There are IoT devices that are inherently nothing more than simple sensors, but they are present in all industries.
We must make the autonomous transport and IoT market highly profitable, and creating a universal platform can help in this.
There is a misconception that IoT devices are small. But look at a self-driving car – it's a very large, heavy, high-risk, impact-resistant IoT device. It has sensors and will communicate with its neighbors.
These will be the most sophisticated IoT devices in existence. They are not at all small and very difficult.
Right! An autonomous vehicle is part of the IoT.
Except that I don't think there will be 3 billion cars built and they can take over the market.
The biggest evolution in electronics has come in the area of user safety. The people who came up with pacemakers and rockets already thought about it then. And even then they made their devices reliable, worried about alpha particles, and so on. In our time, suddenly it has become a part of everyday life. An autonomous vehicle must be subject to the same reliability and safety requirements as a pacemaker.
The trend towards safety in the automotive industry has been driven by market conditions. Safety in the car became an additional option that the buyer could pay for. And only then I entered the required minimum of the complete set. When you talk about a rocket or a pacemaker, the traditional way of ensuring safety is through redundancy. You simply install two sets of equipment instead of one, and this has almost no effect on the final cost of the rocket. The situation with the pacemaker is different, the reservation of systems will change its price from $ 200 to $ 400. This is also not a big problem. But if you take a $ 20,000 car with electronics worth $ 5,000, and you reserve the system, then the cost of the electronics alone rises to $ 8,000. This is a noticeable difference. This poses new challenges for developers how to ensure security without resorting to redundancy.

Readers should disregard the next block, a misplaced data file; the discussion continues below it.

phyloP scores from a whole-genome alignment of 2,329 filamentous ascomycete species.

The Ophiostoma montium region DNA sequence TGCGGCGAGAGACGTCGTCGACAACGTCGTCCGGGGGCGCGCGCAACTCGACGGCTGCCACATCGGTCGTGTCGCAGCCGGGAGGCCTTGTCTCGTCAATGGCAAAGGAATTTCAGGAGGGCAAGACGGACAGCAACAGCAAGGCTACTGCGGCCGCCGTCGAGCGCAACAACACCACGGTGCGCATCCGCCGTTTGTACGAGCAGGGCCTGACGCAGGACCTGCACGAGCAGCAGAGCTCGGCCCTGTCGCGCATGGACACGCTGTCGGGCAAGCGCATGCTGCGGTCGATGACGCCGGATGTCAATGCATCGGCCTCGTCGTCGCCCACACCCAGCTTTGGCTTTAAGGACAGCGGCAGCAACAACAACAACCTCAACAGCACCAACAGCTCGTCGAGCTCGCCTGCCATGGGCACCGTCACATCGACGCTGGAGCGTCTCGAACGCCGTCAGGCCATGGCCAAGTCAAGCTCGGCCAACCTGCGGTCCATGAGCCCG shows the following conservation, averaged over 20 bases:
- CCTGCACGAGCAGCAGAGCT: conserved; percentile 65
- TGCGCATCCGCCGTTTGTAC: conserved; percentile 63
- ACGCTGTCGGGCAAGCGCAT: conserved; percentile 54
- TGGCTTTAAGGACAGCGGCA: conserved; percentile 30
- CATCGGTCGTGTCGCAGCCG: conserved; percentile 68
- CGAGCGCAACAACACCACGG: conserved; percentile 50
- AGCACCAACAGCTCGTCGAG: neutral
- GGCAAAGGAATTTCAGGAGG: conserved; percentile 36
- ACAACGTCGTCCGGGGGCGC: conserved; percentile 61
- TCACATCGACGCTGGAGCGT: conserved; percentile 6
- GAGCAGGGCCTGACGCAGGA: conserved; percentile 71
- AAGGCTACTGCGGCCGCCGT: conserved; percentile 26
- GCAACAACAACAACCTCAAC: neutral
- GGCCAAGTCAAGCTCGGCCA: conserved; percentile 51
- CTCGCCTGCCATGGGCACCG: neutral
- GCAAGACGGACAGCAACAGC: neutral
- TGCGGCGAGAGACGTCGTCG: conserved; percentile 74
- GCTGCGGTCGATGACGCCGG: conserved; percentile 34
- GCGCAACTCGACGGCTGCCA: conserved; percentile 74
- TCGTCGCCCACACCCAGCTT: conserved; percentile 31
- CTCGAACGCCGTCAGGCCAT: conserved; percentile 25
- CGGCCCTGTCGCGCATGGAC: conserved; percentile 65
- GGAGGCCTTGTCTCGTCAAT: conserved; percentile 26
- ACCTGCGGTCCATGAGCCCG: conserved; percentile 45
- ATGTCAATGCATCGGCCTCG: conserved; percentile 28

The electronics in the car didn't fundamentally change until we started adding sensory systems.
Security and fault tolerance can be achieved by triple duplication of each module. However, there is a fact that security and protection technologies are not related in any way. With this approach, we are faced with the problem when, after solving security problems, someone makes changes to the device to solve security problems, and then fault tolerance and security can disappear. It is high time to combine all these things when developing devices, today we do not do this, which is bad.
There are several disciplines. When designing a chipset, you don't get too distracted. But as you design your device further, you may need medical knowledge, 3D design, electronic design, or both. The ability to combine multiple disciplines is essential.
You have a multi-level, multi-disciplinary thing, but you also have horizontals, including validation and security, which makes the matrix very complex.
Let's go back to autonomous driving. As we saw 15 years ago with the advent of the smartphone, the complexity of a problem far outstrips the ability of humans to grapple with complexity. People trying to solve these problems are still in the early stages of building their capacity to solve them.
There is a lot of trial and error. We must keep experimenting and learning.
There is a massive shift of engineers from building mobile devices to the likes of IoT and autonomous transport. All designers who have been successful in designing mobile devices mistakenly believe that this will be an easy transition. I have had many conversations with people who have a chipset that is great for mobile devices and they want to turn it into an ADAS system …